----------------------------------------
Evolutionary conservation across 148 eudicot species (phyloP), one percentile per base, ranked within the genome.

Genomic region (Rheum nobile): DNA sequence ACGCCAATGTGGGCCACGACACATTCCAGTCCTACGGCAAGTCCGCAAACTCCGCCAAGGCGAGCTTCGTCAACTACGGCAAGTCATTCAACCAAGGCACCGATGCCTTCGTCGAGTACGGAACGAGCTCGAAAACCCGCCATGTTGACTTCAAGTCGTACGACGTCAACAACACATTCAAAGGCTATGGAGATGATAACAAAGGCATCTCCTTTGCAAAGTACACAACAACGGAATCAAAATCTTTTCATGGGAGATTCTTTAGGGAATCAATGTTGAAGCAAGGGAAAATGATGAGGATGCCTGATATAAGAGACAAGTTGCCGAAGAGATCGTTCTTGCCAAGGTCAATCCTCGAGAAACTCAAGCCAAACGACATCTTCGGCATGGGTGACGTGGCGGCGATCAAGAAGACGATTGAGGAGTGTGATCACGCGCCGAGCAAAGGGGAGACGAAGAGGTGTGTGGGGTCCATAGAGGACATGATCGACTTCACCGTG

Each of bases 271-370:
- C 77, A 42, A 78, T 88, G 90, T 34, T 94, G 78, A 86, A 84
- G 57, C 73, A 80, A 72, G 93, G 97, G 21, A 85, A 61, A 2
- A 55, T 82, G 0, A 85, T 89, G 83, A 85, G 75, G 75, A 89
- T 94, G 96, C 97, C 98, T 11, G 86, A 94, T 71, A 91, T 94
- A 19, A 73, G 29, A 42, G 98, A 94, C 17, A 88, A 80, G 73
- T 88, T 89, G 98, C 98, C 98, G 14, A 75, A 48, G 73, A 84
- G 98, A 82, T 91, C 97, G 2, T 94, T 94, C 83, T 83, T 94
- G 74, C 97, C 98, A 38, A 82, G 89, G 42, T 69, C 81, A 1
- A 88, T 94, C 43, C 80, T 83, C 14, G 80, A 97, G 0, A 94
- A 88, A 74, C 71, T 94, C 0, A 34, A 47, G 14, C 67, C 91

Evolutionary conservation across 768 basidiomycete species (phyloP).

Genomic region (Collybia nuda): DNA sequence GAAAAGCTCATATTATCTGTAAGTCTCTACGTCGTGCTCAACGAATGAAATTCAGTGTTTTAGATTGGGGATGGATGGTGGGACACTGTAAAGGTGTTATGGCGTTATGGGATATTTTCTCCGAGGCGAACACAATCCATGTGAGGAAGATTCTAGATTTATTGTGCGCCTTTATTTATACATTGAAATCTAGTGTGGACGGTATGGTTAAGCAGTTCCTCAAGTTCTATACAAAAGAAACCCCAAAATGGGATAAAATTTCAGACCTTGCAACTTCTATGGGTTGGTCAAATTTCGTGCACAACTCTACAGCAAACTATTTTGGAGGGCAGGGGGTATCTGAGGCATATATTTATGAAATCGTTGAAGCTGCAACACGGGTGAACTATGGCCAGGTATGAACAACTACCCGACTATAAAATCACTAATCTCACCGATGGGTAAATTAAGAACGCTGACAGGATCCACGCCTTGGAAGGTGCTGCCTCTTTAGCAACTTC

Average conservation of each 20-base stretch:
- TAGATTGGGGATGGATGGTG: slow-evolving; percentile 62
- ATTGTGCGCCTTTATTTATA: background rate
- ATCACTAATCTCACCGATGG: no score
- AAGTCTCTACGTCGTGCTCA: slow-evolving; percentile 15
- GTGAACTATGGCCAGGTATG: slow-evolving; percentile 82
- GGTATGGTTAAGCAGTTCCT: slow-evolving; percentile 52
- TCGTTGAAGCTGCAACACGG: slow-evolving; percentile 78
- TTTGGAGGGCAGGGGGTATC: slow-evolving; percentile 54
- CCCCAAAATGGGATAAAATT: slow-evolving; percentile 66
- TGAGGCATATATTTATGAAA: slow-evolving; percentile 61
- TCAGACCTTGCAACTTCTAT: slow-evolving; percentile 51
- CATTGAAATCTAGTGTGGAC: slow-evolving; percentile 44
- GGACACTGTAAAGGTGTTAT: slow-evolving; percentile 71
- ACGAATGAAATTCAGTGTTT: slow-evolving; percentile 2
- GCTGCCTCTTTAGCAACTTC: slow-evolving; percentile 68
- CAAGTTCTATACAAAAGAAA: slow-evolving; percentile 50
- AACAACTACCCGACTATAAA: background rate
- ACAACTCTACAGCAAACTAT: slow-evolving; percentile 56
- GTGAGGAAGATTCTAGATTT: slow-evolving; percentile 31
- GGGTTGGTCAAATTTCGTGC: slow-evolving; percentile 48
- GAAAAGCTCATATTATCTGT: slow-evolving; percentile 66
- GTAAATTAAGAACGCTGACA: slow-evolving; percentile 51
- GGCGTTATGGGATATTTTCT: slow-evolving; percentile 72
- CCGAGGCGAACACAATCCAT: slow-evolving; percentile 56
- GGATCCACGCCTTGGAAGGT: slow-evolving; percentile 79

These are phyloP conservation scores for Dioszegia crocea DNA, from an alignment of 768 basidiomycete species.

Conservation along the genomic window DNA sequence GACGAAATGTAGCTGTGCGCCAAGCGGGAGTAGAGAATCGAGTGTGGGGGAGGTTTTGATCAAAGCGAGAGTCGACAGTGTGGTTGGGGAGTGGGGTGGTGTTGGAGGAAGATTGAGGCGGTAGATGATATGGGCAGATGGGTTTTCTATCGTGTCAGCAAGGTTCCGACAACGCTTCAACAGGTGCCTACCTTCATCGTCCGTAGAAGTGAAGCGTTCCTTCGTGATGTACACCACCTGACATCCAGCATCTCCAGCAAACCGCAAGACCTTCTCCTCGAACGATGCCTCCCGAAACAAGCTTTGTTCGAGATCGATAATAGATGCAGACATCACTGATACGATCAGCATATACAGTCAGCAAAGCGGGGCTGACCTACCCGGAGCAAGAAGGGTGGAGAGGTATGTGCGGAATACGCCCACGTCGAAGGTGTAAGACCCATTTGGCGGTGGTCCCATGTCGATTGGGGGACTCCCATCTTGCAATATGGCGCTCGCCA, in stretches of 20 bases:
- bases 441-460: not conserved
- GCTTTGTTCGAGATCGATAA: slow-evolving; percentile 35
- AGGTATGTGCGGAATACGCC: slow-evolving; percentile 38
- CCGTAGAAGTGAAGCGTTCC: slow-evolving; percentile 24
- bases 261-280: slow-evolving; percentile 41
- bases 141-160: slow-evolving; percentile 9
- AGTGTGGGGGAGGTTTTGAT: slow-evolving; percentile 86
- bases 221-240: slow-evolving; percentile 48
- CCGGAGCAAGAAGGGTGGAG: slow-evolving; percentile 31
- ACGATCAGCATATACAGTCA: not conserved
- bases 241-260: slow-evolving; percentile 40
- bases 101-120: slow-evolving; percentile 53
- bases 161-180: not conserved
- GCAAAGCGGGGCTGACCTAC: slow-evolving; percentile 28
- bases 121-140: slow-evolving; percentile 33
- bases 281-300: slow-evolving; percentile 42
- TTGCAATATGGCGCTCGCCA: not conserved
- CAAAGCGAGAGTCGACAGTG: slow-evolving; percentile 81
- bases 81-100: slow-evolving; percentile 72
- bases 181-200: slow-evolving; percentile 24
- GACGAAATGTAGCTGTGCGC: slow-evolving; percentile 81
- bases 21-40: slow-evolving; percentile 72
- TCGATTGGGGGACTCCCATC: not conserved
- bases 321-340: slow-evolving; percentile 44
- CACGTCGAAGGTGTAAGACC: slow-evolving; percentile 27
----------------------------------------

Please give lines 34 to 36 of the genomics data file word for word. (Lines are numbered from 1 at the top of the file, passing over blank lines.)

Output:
- ACAACTCTACAGCAAACTAT: slow-evolving; percentile 56
- GTGAGGAAGATTCTAGATTT: slow-evolving; percentile 31
- GGGTTGGTCAAATTTCGTGC: slow-evolving; percentile 48